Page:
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« Ye'se rew the day ye ejr was born ;

That head sall gae wi me.'

Now he has drawn his trusty brand,

And slaided owr the strae; And throuch Child Maurice fair body

He gar'd the cauld iron gae.

And he has tane Child Maurice heid;

And set it on a speir;
The meinest man in a his train,

Has gotten that heid to beir.

And he has tane Child Maurice up,

Laid him across his steid; And brocht him to his painted bower

And laid him on a bed.

The lady on the castle wa

Beheld baith dale and down ; And there she saw Child Maurice heid

Cum trailing to the toun.

Better I loe that bluidy heid,

« Bot and that yellow hair, 66 Than lord Barnard and a his lands

As they lig here and there."

And she has tane Child Maurice heid;

And kissed baith cheik and chin; " I was anes fow of Child Maurice

" As the hip is o the stane.'

" I gat ye in my father's house 6 Wi meikle sin and shame ;

“ I brocht ye up in the grenewode

« Ken'd to mysel alane:

“ Aft have I by thy craddle sitten,

“ And fondly sein thee sleip; “ But now I maun gae 'bout thy grave

“ A mother's teirs to weip."

Again she kiss'd his bluidy cheik,

Again his bluidy chin; “ O better I looed my son Maurice,

“ Than a my kyth and kin!”

( Awa, awa, ye ill woman,

An ill dethe may ye die ! ¢ Gin I had ken'd he was your son

" He had neir bein slayne by me.'

« Obraid me not, my lord Barnard !

" Obraid me not for shame! « Wi that sam speir, O perce my heart,

« And save me frae my pain !

“ Since naething but Child Maurice heid

“ Thy jealous rage cold quell « Let that same hand now tak her lyfe,

* That neir to thee did ill.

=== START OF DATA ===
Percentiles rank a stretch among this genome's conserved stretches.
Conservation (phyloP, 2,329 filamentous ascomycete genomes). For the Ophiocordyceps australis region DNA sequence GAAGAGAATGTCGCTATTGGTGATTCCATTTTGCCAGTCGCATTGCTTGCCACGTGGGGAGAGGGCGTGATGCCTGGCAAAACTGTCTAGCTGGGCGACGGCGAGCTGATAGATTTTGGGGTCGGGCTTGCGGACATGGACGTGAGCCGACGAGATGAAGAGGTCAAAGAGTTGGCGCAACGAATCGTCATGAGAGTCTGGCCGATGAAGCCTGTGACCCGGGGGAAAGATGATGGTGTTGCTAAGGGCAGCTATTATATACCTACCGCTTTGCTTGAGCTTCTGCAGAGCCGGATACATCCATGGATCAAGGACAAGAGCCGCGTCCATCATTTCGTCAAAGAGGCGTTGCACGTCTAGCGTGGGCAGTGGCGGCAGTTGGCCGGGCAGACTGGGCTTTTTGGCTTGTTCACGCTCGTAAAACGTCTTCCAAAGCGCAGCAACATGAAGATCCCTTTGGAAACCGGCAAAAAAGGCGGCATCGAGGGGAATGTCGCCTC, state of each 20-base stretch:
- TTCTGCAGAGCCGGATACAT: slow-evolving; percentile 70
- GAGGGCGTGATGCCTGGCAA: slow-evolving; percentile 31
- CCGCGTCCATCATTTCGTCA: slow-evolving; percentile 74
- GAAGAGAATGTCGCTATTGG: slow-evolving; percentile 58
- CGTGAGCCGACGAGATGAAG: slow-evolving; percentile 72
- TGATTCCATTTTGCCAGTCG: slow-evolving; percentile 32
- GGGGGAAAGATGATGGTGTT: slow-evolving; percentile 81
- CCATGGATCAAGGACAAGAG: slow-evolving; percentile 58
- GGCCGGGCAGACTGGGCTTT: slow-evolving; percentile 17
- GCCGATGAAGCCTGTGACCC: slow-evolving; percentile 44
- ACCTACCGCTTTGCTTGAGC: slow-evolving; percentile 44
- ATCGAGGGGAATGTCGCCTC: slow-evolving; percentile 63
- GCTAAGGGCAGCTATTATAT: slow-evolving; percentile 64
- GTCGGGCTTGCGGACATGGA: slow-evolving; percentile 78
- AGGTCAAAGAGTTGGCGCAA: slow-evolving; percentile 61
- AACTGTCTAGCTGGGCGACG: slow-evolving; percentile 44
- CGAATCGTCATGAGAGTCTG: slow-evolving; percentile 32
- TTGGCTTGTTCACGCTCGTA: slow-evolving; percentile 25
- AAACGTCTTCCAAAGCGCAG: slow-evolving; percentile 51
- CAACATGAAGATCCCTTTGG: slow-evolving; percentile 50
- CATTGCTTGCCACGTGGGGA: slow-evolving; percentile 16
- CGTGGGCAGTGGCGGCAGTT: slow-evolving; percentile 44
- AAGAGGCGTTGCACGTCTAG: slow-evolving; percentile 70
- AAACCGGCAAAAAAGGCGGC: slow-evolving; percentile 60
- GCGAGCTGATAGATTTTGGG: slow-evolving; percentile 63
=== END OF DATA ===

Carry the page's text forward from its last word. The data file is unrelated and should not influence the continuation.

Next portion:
« To me nae after days nor nichts

« Will eir saft or kind: 6 I'll fill the air with heavy sichs, " And greit till I be blind.”

( Eneuch of bluid by me's been spilt,

Seek not your dethe frae me ;

" I'd rather far it had been mysel,

« Than either him or thee.

"Wi hopeless wae I hear your plaint,

• Sair, sair, I rue the deid." That eir this cursed hand of mine

Sold gar his body bleid !

Dry up your teirs, my winsome dame,

They neir can heal the wound; • Ye see his heid upon the speir,

( His heart's bluid on the ground.

! I curse the hand that did the deid,

" The heart that thocht the ill, « The feet that bare me wi sic speid,

The comely youth to kill.

• I'll aye lament for Child Maurice

• As gin he war my ain; "I'll neir forget the dreiry day

• On which the youth was slain.'

PROLOGUE.

to

IN antient times, when Britain's trade was arms,
And the lov'd music of her youth, alarms;
A godlike race sustain'd fair England's

fame :
Who has not heard of gallant Piercy's name?
Ay, and of DOUGLAS? Such illustrious foes
In rival Rome and Carthage never rose!
From

age age bright shone the British fire, And

every hero was a herc's sire. When powerful fate decreed one warrior's doom, Up sprung the phænix

from his parent's tomb. But whilst those generous rivals fought and fell; Those generous rivals lov'd each other well: Tho' many a bloody field was lost and won, Nothing in hate, in honour all was done. When PIERCY wrong'd, defy'd his prince or peers, Fast came the DOUGLAS with his Scottish spears; And, when proud DOUGLAS made his King his foe, For DOUGLAS, Piercy bent his English bow. Expelld their native homes by adverse fate, They knock'd alternate at each other's gate: Then blaz'd the castle, at the midnight hour, For him whose arms had shook its firmest tow'r.

This night a DOUGLAs your protection claims ;
A wife! a mother! Pity's softest names:
The story of her woes indulgent hear,
And grant your suppliant all she begs, a tear.
In confidence she begs; and hopes to find
Each English breast, like noble Piercy's, kind.

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